What’s the big deal about blogging?

It’s a funny thing, this blogging business. I have some thoughts about it that have been swirling around lately, and I wanted to finally share some.

It used to be that people kept journals or wrote letters to chronicle their existence. Now, we plaster it across the Internet through a multitude of social media. We use Instagram to record every meal, Twitter to announce our most recent location, and Facebook to…. well… share everything a second time. We use Pinterest to build future dream houses with closets full of designer clothes and plan the perfect wedding even after our own is over. We create blogs to have perpetual soapboxes.

And obviously, since I am writing this on my own blog, I am a lover of social media. I don’t pretend otherwise nor do I advocating living under a rock and missing out on all the fun ways to connect that are out there. Except Twitter. I just don’t get that one. It’s like a stressfully crafted Facebook status without any of the gratification of likes or comments. What’s the point? If you follow me, I will lead you nowhere.

But lately I have been thinking more about the point in blogging. And where better to find some things on this subject than on some blogs. Rebekah wrote a good post about “crafting” rather than “spewing” and Fran wrote one that was good in so many ways that I don’t even know where to start. In it she reminded people who blog to remember why they do it.

I’ve been thinking about that lately. Though it isn’t a huge commitment, it does take time to write posts, curate and upload images, and respond to comments. Why am I taking time away from other stuff to do that?

I know what I am not doing it and that is to make money.  This is a little blog, with a small readership, in a tiny corner of the Internet. I like it here. I realize there are people who become professional bloggers and I even read some of their blogs. But someday, I would like to have kids, and I don’t think I would be comfortable with making money off of other people looking at pictures of my family’s most private moments. I don’t want to ever have to share certain things, or not share other things, because I am somehow getting money from this hobby.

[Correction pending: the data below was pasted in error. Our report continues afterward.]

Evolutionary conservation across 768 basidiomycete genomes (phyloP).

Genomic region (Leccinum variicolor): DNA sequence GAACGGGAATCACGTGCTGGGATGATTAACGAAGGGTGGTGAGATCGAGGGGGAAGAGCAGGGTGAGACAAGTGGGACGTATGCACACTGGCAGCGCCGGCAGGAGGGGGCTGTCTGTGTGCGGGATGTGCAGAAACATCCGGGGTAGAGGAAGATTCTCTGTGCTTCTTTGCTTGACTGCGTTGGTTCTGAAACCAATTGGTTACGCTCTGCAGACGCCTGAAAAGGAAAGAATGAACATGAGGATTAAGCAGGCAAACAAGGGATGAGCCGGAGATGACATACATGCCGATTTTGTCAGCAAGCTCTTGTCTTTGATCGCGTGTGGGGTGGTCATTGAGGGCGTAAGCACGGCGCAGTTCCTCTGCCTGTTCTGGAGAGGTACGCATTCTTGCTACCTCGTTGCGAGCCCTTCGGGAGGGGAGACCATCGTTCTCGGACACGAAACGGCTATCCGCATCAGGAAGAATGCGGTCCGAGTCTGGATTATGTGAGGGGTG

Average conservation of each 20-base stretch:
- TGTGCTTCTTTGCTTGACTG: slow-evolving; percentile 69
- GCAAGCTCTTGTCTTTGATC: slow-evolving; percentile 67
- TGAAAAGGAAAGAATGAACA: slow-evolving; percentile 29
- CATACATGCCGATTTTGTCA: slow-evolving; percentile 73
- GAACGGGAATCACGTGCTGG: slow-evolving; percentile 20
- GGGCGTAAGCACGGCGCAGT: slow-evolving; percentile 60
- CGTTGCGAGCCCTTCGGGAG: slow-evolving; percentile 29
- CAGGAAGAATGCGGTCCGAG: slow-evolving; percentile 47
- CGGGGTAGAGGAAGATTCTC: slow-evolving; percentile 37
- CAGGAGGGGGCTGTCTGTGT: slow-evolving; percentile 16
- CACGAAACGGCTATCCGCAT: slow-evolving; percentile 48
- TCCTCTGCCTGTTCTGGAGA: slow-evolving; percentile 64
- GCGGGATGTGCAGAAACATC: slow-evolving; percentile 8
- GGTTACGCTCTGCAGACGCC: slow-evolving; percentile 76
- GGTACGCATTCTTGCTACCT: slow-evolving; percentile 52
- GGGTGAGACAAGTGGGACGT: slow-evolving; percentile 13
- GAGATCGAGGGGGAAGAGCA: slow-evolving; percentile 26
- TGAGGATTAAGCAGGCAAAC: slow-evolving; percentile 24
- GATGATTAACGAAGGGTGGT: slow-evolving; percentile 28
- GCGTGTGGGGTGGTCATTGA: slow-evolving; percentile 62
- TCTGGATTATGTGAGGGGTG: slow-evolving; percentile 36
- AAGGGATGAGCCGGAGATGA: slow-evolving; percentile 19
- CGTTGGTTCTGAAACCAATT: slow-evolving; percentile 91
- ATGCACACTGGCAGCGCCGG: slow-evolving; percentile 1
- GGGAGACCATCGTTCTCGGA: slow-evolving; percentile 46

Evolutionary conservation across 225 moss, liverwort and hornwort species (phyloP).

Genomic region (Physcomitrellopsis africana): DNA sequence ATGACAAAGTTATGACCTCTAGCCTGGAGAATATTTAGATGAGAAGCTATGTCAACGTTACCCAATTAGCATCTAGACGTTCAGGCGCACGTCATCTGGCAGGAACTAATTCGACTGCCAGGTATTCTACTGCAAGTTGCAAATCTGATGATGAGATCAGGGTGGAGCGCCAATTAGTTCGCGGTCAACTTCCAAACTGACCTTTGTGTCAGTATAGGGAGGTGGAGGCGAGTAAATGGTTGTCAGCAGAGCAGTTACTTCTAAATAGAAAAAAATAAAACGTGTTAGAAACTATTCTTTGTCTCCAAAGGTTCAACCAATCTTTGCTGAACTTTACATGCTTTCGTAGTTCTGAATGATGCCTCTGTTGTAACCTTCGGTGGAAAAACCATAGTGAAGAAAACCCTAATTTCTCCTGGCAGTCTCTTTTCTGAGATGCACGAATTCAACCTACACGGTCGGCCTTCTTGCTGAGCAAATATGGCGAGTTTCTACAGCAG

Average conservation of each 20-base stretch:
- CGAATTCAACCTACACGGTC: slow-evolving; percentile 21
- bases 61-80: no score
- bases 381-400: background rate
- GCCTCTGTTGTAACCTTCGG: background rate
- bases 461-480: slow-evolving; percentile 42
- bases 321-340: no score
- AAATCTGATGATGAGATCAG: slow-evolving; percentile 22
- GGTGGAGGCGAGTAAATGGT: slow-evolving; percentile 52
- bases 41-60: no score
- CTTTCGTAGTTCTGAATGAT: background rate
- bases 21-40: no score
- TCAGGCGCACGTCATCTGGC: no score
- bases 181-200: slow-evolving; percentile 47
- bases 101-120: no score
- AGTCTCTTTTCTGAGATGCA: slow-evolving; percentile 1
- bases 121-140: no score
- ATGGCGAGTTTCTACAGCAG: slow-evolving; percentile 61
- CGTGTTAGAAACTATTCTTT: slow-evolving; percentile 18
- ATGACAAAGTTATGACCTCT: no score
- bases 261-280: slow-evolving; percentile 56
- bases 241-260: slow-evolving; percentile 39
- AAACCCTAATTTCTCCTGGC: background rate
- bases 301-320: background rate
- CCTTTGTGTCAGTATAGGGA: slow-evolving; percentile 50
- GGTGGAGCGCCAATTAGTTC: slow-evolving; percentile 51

But as to this blog’s purpose, the simple answer is that I like doing it. There is something soothing about sorting through the thoughts, moments, tastes, and impressions of everyday life and then sharing those ones that others might appreciate as well. Life happens quickly, and currently my everyday life is lived very far from a lot of people that I love.  Here, I get to catch some of the best parts of everyday and hold on to them, sharing them through this little space.

So yes, blogging is trivial, like all the rest of social media. But that doesn’t necessarily make it pointless. My dad, an Old Testament scholar who loves all things pertaining to building monuments to remember things, described our impulse to document so well: “Photographs, souvenirs, journals and, yes, blogs, are not just trivia floating on the sea of social media; they are small but powerful sacramental moves against the tide of darkness and loss of life.”  We share everything an attempt to lose nothing.